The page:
And she wasn’t well written because once Johnson decided she wasn’t a Skywalker, he and LFL stopped caring about her, just like how many other people definitely *did* stop caring based off that as well - it simply was aggravated into a perpetual cycle of sucktitude by the bad writing it would naturally cause as well.

    Again, it didn’t *have* to happen - and I’d argue that Abrams actually shows that, since she clearly *did* care about her more than Johnson or LFL did.

    But if being a. Skywalker didn’t matter, Kylo Ren wouldn’t have anywhere near the fans he has - because the only thing he has going for him is Adam Driver’s sex appeal and the character parentage. In TFA, Driver’s skills mattered, but afterwards, all that mattered was how good Driver’s hair looked and that his real last name was Solo.

    Johnson, LFL, and about half-the audience’s subconscious betrayed them… unless they were those who were conscious about it and just didn’t care.

    Quote Originally Posted by Ascended View Post
    You're missing the point. I'm not talking about Rey. Her parentage is a non-issue here, beyond being one example among many of how the sequels bounced around with no real direction, consistency, or plan. Remove Rey from the story completely and it doesn't change what I'm saying. Just forget she exists.
    This what I’m arguing people are ignoring - that it’s not so much a question of Rey’s parentage as much as it’s a question of the family story across several films.

    The reason why Rey “should” have been a Skywalker has much more to do with the simple fact that you don’t want her story in “competition” with the family story, because almost any ignorant creator will immediately start sacrificing her characterizing and story for the sake of the family story.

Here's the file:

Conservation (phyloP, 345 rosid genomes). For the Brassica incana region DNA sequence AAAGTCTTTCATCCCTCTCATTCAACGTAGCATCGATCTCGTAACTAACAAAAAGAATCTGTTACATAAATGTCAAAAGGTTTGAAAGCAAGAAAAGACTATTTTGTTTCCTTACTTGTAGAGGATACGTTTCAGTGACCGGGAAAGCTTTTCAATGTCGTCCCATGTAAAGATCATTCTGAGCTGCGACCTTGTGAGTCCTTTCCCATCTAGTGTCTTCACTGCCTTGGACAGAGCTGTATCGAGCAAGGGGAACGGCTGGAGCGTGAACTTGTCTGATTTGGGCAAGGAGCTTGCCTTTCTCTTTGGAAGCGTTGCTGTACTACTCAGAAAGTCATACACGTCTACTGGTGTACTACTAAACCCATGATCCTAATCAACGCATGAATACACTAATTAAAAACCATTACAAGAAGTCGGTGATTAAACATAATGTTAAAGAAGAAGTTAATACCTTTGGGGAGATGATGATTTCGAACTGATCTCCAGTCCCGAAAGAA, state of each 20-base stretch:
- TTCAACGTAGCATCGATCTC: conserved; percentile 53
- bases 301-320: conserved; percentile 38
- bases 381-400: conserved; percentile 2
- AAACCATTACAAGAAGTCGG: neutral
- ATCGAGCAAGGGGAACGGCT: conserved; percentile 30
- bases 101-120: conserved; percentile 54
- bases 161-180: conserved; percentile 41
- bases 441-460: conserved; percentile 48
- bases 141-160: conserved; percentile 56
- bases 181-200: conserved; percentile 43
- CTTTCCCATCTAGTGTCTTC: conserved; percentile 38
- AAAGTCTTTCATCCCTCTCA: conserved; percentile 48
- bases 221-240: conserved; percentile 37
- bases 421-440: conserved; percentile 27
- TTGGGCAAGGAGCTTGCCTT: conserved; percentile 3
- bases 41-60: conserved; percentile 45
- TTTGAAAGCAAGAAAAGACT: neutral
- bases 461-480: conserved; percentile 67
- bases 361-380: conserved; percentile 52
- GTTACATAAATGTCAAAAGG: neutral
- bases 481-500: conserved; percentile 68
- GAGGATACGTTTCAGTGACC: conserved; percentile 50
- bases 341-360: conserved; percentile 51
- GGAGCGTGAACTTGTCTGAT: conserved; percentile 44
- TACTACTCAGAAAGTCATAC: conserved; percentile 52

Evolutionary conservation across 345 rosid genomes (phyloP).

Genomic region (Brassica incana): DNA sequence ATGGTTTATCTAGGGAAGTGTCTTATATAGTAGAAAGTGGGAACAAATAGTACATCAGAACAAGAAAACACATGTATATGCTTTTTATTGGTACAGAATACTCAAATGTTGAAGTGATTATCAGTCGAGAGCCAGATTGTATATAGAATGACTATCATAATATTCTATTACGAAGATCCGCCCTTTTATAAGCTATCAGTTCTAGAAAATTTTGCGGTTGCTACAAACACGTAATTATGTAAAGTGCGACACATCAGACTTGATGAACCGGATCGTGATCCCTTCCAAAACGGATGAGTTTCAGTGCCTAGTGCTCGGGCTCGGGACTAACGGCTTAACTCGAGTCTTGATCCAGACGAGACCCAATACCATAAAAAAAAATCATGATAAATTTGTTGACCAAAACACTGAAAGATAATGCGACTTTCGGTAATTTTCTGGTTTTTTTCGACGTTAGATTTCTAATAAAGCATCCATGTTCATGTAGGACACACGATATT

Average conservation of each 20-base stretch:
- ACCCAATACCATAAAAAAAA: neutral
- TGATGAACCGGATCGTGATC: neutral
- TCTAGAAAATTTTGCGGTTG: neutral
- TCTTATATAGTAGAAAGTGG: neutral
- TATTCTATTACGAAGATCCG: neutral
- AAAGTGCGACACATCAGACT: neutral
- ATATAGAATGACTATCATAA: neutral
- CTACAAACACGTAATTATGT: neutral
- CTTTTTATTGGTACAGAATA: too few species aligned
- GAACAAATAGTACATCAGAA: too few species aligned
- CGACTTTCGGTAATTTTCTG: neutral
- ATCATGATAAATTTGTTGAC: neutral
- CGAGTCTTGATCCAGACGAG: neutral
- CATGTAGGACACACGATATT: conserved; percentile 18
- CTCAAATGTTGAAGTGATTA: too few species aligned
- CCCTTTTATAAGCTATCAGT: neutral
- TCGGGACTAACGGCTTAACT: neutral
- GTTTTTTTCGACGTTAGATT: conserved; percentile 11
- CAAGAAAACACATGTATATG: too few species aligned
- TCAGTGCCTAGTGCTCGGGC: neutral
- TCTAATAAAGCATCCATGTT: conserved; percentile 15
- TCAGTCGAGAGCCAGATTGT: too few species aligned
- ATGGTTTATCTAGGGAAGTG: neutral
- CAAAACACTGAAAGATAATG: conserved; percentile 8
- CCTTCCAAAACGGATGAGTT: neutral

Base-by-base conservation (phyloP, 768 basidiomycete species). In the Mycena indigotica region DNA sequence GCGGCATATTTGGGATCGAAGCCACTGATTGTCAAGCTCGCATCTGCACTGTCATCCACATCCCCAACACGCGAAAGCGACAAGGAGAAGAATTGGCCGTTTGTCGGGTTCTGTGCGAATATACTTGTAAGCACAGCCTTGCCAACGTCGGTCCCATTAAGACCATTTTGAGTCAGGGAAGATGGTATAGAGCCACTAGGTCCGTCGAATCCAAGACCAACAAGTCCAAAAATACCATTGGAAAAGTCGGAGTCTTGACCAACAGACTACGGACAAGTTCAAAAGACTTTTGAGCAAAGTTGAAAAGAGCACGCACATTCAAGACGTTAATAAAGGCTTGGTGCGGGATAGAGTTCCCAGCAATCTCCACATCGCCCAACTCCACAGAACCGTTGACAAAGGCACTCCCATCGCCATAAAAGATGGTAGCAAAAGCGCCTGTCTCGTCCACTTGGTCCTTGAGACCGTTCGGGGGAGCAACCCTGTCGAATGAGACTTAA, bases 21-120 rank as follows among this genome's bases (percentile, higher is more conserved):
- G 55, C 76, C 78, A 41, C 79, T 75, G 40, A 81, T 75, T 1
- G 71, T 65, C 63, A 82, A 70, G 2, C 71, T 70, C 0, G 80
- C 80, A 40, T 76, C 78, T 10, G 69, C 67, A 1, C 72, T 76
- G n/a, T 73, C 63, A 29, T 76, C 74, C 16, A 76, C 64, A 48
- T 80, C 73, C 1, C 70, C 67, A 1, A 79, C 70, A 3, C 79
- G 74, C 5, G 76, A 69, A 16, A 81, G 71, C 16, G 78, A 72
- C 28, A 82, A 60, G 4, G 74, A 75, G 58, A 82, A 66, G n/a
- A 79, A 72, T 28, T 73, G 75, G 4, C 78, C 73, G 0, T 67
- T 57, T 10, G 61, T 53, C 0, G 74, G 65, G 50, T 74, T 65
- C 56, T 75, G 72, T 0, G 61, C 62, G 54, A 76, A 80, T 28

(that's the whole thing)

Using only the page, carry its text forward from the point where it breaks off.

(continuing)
Hell, I’m convinced that half the people who claim they would be out off of Rey if she were a Skywalker are voicing an opinion that simply wouldn’t exist if she were one anyway - largely because that option suddenly doesn’t matter when it comes to Kylo.

    People overlook how much the family story immediately determines how they view the story and characters.
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  10. #100
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    She wouldn't have been better written just by becoming a Skywalker. You keep talking about audience subconscious but that's probably not as big of a deal as you're making it out to be

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    Quote Originally Posted by CosmiComic View Post
    She wouldn't have been better written just by becoming a Skywalker. You keep talking about audience subconscious but that's probably not as big of a deal as you're making it out to be
    You’re 100% correct that the family tie wouldn’t guarantee Rey being written well, but it’s not the audience’s subconscious I’m talking about here - I'm talking about guys like Rian Johnson himself, Pablo Hidalgo, Jason Fry, Kathleen Kennedy, etc.